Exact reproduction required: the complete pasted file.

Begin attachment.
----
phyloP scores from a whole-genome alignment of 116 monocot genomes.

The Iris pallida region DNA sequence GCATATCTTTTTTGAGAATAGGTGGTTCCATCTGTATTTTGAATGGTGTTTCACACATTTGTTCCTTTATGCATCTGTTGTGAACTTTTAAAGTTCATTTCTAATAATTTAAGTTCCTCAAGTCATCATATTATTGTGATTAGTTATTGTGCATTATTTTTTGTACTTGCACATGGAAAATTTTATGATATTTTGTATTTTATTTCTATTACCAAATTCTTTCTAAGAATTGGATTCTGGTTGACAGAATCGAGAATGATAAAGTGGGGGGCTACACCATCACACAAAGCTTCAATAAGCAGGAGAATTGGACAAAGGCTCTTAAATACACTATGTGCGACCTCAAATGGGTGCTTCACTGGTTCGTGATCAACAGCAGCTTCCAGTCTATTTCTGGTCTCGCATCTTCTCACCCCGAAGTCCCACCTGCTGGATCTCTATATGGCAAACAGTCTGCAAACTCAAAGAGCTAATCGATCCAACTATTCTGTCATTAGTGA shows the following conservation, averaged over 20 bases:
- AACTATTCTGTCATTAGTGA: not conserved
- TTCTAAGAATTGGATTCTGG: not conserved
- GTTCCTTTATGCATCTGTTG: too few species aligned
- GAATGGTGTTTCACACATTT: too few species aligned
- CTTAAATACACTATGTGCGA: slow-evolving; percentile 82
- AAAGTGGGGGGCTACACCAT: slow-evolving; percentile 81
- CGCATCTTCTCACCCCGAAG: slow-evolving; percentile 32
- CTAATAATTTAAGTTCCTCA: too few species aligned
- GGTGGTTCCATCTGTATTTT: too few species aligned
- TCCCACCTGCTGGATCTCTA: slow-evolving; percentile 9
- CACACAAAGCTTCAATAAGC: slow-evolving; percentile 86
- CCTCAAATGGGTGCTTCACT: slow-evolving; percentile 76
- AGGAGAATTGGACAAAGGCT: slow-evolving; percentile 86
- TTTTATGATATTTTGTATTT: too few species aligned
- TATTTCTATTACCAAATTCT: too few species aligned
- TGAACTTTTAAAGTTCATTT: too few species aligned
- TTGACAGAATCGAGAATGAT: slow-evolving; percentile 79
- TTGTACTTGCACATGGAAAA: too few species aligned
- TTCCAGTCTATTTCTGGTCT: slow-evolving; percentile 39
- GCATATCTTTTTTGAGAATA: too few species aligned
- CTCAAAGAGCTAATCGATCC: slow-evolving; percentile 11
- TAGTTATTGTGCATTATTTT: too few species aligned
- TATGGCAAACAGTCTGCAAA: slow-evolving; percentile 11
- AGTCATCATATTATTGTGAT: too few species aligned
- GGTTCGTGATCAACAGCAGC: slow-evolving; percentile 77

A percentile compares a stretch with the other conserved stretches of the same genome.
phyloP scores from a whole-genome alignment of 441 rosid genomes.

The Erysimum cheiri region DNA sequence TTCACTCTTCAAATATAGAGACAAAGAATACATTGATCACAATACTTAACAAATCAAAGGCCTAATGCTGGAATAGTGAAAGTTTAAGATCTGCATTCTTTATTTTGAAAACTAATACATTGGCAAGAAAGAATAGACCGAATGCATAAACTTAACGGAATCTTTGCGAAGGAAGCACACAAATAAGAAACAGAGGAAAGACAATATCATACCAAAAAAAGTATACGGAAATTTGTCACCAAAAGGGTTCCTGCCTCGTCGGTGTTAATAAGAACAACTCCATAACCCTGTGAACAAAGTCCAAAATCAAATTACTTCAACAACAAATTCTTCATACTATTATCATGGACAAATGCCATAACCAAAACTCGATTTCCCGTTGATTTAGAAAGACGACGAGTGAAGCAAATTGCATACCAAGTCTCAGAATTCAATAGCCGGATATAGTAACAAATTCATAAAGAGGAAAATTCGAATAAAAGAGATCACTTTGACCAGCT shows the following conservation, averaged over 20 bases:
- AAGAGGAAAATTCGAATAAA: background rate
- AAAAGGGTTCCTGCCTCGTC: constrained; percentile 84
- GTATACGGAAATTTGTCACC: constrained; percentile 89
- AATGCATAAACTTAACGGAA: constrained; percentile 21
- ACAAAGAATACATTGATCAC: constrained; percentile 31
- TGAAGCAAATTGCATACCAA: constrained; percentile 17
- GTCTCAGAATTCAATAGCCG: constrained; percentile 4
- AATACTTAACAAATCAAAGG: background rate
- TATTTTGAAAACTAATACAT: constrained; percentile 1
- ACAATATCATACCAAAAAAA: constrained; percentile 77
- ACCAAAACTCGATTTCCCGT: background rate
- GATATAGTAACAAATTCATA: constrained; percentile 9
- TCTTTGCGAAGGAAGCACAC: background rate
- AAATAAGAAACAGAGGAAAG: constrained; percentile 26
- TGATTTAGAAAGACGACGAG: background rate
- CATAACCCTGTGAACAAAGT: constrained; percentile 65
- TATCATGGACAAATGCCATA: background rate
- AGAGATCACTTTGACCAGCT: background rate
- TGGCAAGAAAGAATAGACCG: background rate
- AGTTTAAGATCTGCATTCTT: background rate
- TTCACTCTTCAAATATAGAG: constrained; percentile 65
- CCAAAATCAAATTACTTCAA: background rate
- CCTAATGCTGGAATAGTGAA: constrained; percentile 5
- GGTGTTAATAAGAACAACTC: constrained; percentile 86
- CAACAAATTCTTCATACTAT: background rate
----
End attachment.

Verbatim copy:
phyloP scores from a whole-genome alignment of 116 monocot genomes.

The Iris pallida region DNA sequence GCATATCTTTTTTGAGAATAGGTGGTTCCATCTGTATTTTGAATGGTGTTTCACACATTTGTTCCTTTATGCATCTGTTGTGAACTTTTAAAGTTCATTTCTAATAATTTAAGTTCCTCAAGTCATCATATTATTGTGATTAGTTATTGTGCATTATTTTTTGTACTTGCACATGGAAAATTTTATGATATTTTGTATTTTATTTCTATTACCAAATTCTTTCTAAGAATTGGATTCTGGTTGACAGAATCGAGAATGATAAAGTGGGGGGCTACACCATCACACAAAGCTTCAATAAGCAGGAGAATTGGACAAAGGCTCTTAAATACACTATGTGCGACCTCAAATGGGTGCTTCACTGGTTCGTGATCAACAGCAGCTTCCAGTCTATTTCTGGTCTCGCATCTTCTCACCCCGAAGTCCCACCTGCTGGATCTCTATATGGCAAACAGTCTGCAAACTCAAAGAGCTAATCGATCCAACTATTCTGTCATTAGTGA shows the following conservation, averaged over 20 bases:
- AACTATTCTGTCATTAGTGA: not conserved
- TTCTAAGAATTGGATTCTGG: not conserved
- GTTCCTTTATGCATCTGTTG: too few species aligned
- GAATGGTGTTTCACACATTT: too few species aligned
- CTTAAATACACTATGTGCGA: slow-evolving; percentile 82
- AAAGTGGGGGGCTACACCAT: slow-evolving; percentile 81
- CGCATCTTCTCACCCCGAAG: slow-evolving; percentile 32
- CTAATAATTTAAGTTCCTCA: too few species aligned
- GGTGGTTCCATCTGTATTTT: too few species aligned
- TCCCACCTGCTGGATCTCTA: slow-evolving; percentile 9
- CACACAAAGCTTCAATAAGC: slow-evolving; percentile 86
- CCTCAAATGGGTGCTTCACT: slow-evolving; percentile 76
- AGGAGAATTGGACAAAGGCT: slow-evolving; percentile 86
- TTTTATGATATTTTGTATTT: too few species aligned
- TATTTCTATTACCAAATTCT: too few species aligned
- TGAACTTTTAAAGTTCATTT: too few species aligned
- TTGACAGAATCGAGAATGAT: slow-evolving; percentile 79
- TTGTACTTGCACATGGAAAA: too few species aligned
- TTCCAGTCTATTTCTGGTCT: slow-evolving; percentile 39
- GCATATCTTTTTTGAGAATA: too few species aligned
- CTCAAAGAGCTAATCGATCC: slow-evolving; percentile 11
- TAGTTATTGTGCATTATTTT: too few species aligned
- TATGGCAAACAGTCTGCAAA: slow-evolving; percentile 11
- AGTCATCATATTATTGTGAT: too few species aligned
- GGTTCGTGATCAACAGCAGC: slow-evolving; percentile 77

A percentile compares a stretch with the other conserved stretches of the same genome.
phyloP scores from a whole-genome alignment of 441 rosid genomes.

The Erysimum cheiri region DNA sequence TTCACTCTTCAAATATAGAGACAAAGAATACATTGATCACAATACTTAACAAATCAAAGGCCTAATGCTGGAATAGTGAAAGTTTAAGATCTGCATTCTTTATTTTGAAAACTAATACATTGGCAAGAAAGAATAGACCGAATGCATAAACTTAACGGAATCTTTGCGAAGGAAGCACACAAATAAGAAACAGAGGAAAGACAATATCATACCAAAAAAAGTATACGGAAATTTGTCACCAAAAGGGTTCCTGCCTCGTCGGTGTTAATAAGAACAACTCCATAACCCTGTGAACAAAGTCCAAAATCAAATTACTTCAACAACAAATTCTTCATACTATTATCATGGACAAATGCCATAACCAAAACTCGATTTCCCGTTGATTTAGAAAGACGACGAGTGAAGCAAATTGCATACCAAGTCTCAGAATTCAATAGCCGGATATAGTAACAAATTCATAAAGAGGAAAATTCGAATAAAAGAGATCACTTTGACCAGCT shows the following conservation, averaged over 20 bases:
- AAGAGGAAAATTCGAATAAA: background rate
- AAAAGGGTTCCTGCCTCGTC: constrained; percentile 84
- GTATACGGAAATTTGTCACC: constrained; percentile 89
- AATGCATAAACTTAACGGAA: constrained; percentile 21
- ACAAAGAATACATTGATCAC: constrained; percentile 31
- TGAAGCAAATTGCATACCAA: constrained; percentile 17
- GTCTCAGAATTCAATAGCCG: constrained; percentile 4
- AATACTTAACAAATCAAAGG: background rate
- TATTTTGAAAACTAATACAT: constrained; percentile 1
- ACAATATCATACCAAAAAAA: constrained; percentile 77
- ACCAAAACTCGATTTCCCGT: background rate
- GATATAGTAACAAATTCATA: constrained; percentile 9
- TCTTTGCGAAGGAAGCACAC: background rate
- AAATAAGAAACAGAGGAAAG: constrained; percentile 26
- TGATTTAGAAAGACGACGAG: background rate
- CATAACCCTGTGAACAAAGT: constrained; percentile 65
- TATCATGGACAAATGCCATA: background rate
- AGAGATCACTTTGACCAGCT: background rate
- TGGCAAGAAAGAATAGACCG: background rate
- AGTTTAAGATCTGCATTCTT: background rate
- TTCACTCTTCAAATATAGAG: constrained; percentile 65
- CCAAAATCAAATTACTTCAA: background rate
- CCTAATGCTGGAATAGTGAA: constrained; percentile 5
- GGTGTTAATAAGAACAACTC: constrained; percentile 86
- CAACAAATTCTTCATACTAT: background rate